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- Fitting the truncated negative binomial distribution to count data. A comparison of estimators, with an application to groundfishesfrom the Mauritanian Exclusive Economic Zone doi link

Auteur(s): Mante C., Kidé Oumar Saikou, Yao A.-F., Mérigot Bastien

(Article) Publié: Environmental And Ecological Statistics, vol. 23 p.359-385 (2016)


Ref HAL: hal-01292224_v1
DOI: 10.1007/s10651-016-0343-1
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Résumé:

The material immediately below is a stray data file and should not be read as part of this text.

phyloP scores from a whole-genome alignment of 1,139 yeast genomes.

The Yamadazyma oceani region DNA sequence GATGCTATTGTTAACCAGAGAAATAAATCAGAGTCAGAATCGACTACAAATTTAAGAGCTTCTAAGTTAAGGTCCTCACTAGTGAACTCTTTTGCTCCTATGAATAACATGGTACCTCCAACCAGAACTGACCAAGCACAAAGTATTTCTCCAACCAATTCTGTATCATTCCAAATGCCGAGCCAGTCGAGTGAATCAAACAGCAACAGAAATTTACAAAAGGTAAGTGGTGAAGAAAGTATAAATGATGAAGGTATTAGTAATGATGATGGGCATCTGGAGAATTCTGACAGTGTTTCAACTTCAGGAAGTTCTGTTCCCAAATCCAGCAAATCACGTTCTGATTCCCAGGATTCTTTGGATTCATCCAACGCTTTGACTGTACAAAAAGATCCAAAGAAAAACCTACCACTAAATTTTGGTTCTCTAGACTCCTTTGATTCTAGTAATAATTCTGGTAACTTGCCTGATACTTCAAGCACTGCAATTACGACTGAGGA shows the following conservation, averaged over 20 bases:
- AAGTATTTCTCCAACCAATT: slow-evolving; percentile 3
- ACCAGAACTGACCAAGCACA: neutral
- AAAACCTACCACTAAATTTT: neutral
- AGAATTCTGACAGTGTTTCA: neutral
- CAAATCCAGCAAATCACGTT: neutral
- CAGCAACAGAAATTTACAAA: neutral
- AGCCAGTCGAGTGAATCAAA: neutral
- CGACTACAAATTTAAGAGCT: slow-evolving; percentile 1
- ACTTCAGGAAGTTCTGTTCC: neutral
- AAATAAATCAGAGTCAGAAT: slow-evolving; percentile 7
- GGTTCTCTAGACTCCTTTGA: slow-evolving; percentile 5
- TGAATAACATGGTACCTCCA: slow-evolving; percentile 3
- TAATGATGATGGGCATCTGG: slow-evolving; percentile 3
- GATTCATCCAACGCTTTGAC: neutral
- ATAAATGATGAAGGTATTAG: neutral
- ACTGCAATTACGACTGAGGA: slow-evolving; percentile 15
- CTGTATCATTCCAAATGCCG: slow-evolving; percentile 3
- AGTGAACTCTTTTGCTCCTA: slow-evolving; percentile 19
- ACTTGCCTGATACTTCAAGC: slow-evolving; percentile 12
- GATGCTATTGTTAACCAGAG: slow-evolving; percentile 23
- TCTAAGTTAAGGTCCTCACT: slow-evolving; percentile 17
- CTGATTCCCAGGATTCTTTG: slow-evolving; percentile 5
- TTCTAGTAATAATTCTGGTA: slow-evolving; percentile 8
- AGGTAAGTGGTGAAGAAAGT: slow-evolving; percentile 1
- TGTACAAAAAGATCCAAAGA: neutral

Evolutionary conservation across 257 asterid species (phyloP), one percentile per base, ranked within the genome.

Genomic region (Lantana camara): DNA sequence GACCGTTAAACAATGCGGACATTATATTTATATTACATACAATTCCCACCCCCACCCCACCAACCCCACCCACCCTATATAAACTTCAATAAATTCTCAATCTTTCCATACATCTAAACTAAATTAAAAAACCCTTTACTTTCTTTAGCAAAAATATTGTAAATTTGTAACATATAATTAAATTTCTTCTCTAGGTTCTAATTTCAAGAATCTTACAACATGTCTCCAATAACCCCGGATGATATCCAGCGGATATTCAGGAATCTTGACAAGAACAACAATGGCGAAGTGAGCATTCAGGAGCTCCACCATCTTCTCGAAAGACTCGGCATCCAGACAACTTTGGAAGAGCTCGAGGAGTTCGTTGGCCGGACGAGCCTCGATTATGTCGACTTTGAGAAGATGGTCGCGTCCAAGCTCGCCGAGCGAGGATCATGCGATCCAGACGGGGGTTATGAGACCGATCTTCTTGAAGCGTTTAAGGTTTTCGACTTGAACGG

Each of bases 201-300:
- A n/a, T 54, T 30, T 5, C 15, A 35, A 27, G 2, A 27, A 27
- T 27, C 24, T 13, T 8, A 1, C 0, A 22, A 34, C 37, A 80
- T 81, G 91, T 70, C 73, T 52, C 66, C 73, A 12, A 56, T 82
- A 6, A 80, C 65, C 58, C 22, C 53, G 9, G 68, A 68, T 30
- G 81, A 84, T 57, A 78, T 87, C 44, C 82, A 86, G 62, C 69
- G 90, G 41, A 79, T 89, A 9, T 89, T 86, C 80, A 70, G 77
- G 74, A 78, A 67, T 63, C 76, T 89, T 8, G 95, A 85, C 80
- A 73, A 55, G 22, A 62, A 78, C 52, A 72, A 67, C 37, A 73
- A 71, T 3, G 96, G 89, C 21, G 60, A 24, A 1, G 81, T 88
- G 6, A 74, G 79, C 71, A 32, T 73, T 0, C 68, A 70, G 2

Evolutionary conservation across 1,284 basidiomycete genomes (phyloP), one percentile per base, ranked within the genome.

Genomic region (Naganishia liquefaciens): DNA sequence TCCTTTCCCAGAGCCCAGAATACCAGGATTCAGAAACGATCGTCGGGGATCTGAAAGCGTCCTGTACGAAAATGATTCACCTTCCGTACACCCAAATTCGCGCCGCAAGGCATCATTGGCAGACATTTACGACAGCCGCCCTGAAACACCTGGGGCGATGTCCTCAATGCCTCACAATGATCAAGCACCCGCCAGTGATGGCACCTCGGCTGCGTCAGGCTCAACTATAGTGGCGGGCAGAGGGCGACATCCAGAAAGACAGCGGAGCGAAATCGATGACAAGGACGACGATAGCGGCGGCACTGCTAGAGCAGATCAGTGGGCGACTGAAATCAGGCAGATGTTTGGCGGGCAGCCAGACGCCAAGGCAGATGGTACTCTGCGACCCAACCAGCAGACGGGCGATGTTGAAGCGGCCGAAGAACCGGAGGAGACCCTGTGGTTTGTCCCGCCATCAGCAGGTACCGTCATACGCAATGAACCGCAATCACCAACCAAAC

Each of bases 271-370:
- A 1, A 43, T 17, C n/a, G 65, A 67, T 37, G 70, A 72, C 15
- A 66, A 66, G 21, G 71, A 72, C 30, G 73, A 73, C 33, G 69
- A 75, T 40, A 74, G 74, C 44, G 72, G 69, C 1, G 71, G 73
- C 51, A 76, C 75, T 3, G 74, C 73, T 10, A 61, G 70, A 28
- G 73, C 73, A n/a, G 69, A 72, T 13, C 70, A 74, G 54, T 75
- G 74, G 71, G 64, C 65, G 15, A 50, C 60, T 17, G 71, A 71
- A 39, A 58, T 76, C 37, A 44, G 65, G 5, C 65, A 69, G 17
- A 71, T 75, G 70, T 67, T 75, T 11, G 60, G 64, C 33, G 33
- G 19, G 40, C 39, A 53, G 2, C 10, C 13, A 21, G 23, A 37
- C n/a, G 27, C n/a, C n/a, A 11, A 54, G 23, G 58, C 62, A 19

A frequent issue in the study of species abundance consists in modeling empirical distributions of repeated counts by parametric probability distributions. In this setting, it is desirable that the chosen family of distributions is exible enough to take into account very diverse patterns, and that its parameters possess clear biological/ecological meanings. This is the case of the Negative Binomial distribution, chosen in this work for modeling counts of marine shes and invertebrates. This distribution depends on a vector (K, P) of parameters, and ranges from the Poisson distribution (when K → +∞) to Fisher's log-series, when K → 0. Besides, these parameters have biologi-cal/ecological interpretations detailed in the literature and reminded hereafter. We focus on the comparison of three estimators of K, P and the parameter α of Fisher's log-series, revisiting a nice paper of Rao (1971) about a three-parameter unstandardized variant of the Negative Binomial distribution. We investigate the coherency of values of the parameters resulting from these different estimators, with both real count data collected in the Mauritanian Exclusive Economic Zone during the period 1987-2010 and realistics simulations of theses data. In the rst case, we rst built homogeneous lists of counts (replicates), by gathering observations of each species with respect to typical environments obtained by clustering the sampled stations. The best estimation of (K, P) was generally obtained by Penalized Minimum Hellinger Distance Estimation. Interestingly, the parameters of most of the correctly sampled species seem compatible with a classical birth-and-dead model of population growth with immigration of Kendall (1948).